Nichols Archive Project.
Julian Pooley, FSA, Centre for Regional and Local History, University of Leicester.
The papers accumulated and collected by John Nichols and his family of printers and antiquaries between 1745 and 1873 are a major source for the study of the book trade, of antiquarianism and of lives and letters in Britain in the eighteenth and nineteenth centuries. As proprietors of one of London’s leading printing houses and editors of the Gentleman’s Magazine, they were at the heart of a national network of information exchange between members of the London and provincial book trade, antiquaries, bibliographers, collectors, artists, engravers and writers. Their personal research interests ranged from literary biography to local history and from genealogy to the collecting of autograph letters.
The Nichols papers are scattered among over 100 repositories and libraries across the world and 26 private collections. The project is bringing them together on a searchable database which will provide scholars with an analytical guide to the range of documentation left by this remarkable and influential family of printers and antiquaries. It will comprise:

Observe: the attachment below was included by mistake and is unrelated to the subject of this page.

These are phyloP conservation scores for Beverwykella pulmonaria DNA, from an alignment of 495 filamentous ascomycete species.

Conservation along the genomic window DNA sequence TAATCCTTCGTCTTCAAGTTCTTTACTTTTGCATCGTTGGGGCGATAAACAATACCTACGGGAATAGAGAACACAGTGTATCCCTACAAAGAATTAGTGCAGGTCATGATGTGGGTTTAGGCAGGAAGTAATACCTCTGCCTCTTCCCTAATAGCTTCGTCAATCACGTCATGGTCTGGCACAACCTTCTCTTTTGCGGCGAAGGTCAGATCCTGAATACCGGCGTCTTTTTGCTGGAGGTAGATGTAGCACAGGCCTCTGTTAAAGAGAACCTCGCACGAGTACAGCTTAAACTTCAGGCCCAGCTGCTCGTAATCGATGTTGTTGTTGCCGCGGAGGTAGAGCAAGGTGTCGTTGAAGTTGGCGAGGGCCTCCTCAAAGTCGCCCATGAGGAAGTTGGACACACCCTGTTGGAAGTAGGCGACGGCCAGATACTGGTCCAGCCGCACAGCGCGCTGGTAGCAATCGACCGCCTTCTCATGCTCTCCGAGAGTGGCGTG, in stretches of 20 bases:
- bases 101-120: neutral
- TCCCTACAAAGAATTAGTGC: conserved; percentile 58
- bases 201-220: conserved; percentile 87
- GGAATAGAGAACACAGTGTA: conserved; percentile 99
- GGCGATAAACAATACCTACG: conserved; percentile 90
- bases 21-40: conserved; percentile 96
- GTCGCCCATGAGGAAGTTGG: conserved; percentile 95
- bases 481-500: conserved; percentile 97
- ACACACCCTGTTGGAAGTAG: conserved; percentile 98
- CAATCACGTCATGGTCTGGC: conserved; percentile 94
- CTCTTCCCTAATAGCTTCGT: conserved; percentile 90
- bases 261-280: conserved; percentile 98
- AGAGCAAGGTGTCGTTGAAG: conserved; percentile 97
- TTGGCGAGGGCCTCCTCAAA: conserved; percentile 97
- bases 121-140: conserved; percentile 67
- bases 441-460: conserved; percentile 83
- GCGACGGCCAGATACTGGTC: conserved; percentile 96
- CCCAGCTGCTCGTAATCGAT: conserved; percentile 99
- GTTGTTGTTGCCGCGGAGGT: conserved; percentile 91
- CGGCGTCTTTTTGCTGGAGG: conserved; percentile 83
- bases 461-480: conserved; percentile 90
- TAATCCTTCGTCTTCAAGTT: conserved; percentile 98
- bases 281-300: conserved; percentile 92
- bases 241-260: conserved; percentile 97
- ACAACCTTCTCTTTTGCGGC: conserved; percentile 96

- a calendar of the family’s correspondence between 1745 and 1873.
- a descriptive list of other documents they accumulated.
The calendars are stored on a Microsoft Access database, allowing the original order of the undisturbed private collections to be preserved while permitting indexes to be made of the senders or recipients of letters.
- Free-text searches also allow groups of letters to, from or mentioning a particular person, or concerning a given topic, to be seen together, even though the originals are held by several different public repositories or are in private hands.
- There are links from the Nichols Archive Database to full transcripts of diaries, travel journals and other documents.
- A 550 page ‘Chronology’ traces the principal events in the lives of the family from 1745 to 1873 and includes an itinerary of their travels, details of their research and a checklist of the works they printed or were associated with.
- A link to a 340 page Union Index identifies many of the thousands of individuals named in the letters and other documents.
Although the Nichols Archive Database is not yet online, it may be consulted by prior appointment at Surrey History Centre, 130 Goldsworth Road, Woking, GU21 6ND by emailing email@example.com. The first stage of the project is the calendaring of the documents in private hands; the second stage, already underway, is adding calendars of Nichols papers held in repositories around the world.